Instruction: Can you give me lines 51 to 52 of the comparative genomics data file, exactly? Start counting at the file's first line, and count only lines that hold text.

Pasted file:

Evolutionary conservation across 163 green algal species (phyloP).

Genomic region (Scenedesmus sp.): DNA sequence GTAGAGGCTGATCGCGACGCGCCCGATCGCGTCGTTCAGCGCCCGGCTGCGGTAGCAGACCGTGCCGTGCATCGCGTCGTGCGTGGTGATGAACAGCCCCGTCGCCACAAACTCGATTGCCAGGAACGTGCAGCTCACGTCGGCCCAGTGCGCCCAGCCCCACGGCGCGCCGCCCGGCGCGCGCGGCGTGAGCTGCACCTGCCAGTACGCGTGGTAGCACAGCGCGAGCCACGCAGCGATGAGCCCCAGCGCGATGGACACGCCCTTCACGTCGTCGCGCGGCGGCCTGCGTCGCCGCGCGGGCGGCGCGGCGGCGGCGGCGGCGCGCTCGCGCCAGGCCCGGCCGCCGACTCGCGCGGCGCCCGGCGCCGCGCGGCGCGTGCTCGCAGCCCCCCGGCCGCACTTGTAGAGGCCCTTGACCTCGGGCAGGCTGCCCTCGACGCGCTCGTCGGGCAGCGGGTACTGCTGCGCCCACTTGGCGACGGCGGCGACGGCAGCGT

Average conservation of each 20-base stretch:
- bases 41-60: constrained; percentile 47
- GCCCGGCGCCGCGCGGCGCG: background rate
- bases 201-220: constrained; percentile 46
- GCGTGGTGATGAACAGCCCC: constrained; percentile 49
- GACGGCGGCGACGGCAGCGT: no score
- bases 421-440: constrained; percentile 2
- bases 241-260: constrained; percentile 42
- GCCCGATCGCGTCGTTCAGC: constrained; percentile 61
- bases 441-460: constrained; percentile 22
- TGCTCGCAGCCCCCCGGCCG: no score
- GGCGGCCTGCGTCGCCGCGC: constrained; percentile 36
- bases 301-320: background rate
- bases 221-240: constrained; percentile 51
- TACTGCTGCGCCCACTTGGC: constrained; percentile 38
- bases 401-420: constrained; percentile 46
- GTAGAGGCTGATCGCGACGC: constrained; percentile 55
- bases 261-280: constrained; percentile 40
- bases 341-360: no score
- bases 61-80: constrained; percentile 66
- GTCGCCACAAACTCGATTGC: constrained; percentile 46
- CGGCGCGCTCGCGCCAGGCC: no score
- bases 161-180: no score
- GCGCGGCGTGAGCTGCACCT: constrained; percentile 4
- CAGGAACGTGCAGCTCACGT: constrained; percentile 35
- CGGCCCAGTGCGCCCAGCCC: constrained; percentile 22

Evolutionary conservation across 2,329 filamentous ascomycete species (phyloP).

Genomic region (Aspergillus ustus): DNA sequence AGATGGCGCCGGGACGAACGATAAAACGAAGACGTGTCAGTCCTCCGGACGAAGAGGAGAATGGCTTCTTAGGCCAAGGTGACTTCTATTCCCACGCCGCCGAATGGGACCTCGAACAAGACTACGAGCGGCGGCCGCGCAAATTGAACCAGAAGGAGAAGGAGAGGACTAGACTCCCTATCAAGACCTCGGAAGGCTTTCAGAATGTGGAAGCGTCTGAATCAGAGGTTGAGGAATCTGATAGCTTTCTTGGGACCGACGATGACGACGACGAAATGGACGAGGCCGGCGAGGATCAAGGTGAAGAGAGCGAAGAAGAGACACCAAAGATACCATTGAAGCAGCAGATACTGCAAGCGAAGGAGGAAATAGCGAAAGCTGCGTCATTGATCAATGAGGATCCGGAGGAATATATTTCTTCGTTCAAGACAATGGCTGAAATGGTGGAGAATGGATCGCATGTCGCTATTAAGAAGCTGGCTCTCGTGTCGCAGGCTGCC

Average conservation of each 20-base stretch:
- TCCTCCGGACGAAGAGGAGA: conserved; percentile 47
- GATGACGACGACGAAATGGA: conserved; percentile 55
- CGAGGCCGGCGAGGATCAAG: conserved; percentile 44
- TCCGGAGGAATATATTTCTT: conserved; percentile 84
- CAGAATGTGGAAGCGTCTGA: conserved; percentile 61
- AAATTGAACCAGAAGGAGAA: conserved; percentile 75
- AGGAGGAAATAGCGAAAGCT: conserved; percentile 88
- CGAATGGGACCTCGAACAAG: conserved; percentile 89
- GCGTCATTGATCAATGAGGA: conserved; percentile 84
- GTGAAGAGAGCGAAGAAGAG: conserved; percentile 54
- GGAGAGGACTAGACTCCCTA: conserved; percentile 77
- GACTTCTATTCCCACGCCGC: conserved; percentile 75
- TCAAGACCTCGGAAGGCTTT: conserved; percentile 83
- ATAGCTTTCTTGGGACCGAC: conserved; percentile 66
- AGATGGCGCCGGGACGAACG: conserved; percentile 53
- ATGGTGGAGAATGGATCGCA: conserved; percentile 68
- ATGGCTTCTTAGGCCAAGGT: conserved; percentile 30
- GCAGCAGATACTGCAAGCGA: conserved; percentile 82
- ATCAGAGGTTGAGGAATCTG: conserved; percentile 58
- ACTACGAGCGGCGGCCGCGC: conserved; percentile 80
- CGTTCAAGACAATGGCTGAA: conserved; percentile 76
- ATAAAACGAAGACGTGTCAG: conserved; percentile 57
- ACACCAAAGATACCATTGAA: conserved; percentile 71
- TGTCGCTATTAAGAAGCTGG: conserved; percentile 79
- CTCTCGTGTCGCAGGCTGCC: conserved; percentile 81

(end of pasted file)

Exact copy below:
- ACTACGAGCGGCGGCCGCGC: conserved; percentile 80
- CGTTCAAGACAATGGCTGAA: conserved; percentile 76